To prove a claim for surveyor’s professional negligence it is necessary to show that there exists a duty of care between the parties and to show that the surveyor’s behaviour has fallen below a reasonable standard, leading directly to financial loss. If you have not suffered a loss you will have no claim.
The most common court actions for surveyor’s professional negligence relates to property surveys and valuations which either fail to disclose defects that are expensive to resolve or valuations which are either too high or low.
Some of the most common examples of surveyor’s professional negligence are:
- failing to inspect the property properly
- failing to observe obvious visible defects in the property
- failing to make sufficient enquiries
- producing an inadequate or defective report
- failing to warn of items require further investigation
- failing to correctly value the property
If the surveyor has been negligent in failing to identify a defective property the courts may only award the difference in value between a property in fair condition and the defective property rather than the actual cost of rectifying the defect.
In respect of valuations the courts except that valuations are not an exact science and two surveyors may produce different valuations. The courts assess valuations on the basis of how a competent surveyor would have valued a property. As such there is some latitude when it comes to valuations.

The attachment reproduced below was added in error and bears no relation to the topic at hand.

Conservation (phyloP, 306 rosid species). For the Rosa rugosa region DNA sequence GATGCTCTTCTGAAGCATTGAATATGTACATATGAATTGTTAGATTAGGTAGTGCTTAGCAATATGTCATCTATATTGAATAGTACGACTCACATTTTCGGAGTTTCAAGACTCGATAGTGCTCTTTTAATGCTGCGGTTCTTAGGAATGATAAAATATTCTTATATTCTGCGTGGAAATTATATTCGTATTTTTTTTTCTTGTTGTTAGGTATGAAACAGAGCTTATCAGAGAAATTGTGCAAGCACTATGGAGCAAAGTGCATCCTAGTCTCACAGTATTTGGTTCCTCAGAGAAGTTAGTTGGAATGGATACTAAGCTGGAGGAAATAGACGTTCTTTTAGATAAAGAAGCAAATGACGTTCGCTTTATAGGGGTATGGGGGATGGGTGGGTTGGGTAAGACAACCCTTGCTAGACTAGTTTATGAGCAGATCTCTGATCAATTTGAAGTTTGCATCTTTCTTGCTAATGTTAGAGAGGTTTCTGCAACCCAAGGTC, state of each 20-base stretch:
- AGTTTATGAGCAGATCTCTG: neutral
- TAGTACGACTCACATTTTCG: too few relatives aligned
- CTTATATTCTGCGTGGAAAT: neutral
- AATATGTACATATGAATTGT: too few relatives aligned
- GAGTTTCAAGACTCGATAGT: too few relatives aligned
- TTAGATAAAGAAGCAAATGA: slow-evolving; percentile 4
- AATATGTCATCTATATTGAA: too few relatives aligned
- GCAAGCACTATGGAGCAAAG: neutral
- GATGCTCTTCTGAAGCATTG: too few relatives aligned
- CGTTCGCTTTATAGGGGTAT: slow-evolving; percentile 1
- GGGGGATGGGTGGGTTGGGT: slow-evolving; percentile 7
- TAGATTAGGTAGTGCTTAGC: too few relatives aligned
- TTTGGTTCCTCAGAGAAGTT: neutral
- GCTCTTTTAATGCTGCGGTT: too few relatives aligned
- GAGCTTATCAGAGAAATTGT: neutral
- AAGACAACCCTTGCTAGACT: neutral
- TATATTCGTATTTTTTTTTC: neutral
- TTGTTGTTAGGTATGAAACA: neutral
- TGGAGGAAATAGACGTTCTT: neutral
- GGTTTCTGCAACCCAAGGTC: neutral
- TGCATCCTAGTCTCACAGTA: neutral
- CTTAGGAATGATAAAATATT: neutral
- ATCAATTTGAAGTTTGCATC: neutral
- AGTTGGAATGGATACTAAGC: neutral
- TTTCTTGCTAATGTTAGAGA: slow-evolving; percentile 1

As a general rule the courts have allowed a margin of error for valuations:
For a standard residential property as low as plus or minus 5%
For a “one-off” property, plus or minus 10%
For a property with “exceptional features”, plus or minus 15%, or, potentially, even higher in an appropriate case
If you consider that your surveyor has provided you with a survey or valuation which falls below the required standard and you have suffered loss you may be entitled to compensation.
Contact us today on 0333 577 5677 to discuss your claim or complete the online enquiry form.